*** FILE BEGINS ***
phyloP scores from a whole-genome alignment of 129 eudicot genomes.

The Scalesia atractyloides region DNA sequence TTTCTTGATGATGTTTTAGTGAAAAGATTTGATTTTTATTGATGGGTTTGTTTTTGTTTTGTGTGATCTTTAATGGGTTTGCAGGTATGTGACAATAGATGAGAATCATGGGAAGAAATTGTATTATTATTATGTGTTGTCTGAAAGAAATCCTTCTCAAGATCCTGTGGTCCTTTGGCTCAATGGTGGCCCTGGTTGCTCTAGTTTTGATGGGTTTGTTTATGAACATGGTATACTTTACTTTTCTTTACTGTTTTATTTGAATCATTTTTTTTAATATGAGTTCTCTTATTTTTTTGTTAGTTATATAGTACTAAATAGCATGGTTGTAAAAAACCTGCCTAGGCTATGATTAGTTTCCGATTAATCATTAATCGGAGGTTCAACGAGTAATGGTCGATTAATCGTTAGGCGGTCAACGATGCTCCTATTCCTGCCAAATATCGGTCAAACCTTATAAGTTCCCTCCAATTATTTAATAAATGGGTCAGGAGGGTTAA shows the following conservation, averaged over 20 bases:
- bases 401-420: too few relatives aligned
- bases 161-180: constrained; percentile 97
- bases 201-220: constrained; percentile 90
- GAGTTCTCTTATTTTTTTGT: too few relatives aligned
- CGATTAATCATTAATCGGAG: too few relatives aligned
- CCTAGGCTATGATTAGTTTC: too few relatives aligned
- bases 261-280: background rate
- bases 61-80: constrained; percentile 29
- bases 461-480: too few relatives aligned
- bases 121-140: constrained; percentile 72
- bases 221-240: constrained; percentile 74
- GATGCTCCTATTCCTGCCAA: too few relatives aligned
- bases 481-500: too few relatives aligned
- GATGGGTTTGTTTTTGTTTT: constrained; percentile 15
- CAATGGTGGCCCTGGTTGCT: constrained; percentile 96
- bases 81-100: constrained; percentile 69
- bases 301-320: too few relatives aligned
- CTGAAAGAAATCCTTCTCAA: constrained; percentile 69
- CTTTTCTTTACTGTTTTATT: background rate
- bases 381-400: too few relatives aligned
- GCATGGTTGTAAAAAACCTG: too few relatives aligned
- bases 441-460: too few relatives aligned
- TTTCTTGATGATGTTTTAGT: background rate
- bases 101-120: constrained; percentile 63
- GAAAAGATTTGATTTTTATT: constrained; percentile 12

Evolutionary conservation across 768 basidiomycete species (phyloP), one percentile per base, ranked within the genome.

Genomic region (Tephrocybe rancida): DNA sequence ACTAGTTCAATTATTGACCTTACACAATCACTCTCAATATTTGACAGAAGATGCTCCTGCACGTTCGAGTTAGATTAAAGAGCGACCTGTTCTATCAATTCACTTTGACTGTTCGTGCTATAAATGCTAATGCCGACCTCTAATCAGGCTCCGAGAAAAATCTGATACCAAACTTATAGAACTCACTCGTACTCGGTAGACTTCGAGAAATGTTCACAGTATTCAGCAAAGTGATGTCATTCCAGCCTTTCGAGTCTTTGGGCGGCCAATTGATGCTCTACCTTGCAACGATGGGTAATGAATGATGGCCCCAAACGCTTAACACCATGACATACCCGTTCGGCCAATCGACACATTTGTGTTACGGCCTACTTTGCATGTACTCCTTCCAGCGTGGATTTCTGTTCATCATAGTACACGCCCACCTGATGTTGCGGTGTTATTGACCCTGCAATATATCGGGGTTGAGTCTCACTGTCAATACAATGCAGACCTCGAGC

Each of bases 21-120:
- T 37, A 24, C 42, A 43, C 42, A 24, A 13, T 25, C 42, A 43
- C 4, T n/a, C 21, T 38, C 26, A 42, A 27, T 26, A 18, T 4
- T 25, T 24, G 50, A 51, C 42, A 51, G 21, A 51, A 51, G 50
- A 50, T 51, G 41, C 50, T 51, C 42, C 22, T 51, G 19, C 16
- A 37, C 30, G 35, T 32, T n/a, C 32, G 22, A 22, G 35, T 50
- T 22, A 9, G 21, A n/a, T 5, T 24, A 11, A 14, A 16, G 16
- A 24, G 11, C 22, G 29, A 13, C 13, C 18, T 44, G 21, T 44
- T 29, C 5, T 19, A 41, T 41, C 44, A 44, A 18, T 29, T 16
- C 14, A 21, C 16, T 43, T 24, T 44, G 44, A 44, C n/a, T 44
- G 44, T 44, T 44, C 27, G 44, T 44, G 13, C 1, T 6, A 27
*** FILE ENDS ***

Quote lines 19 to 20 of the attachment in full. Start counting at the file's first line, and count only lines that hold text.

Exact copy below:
- bases 301-320: too few relatives aligned
- CTGAAAGAAATCCTTCTCAA: constrained; percentile 69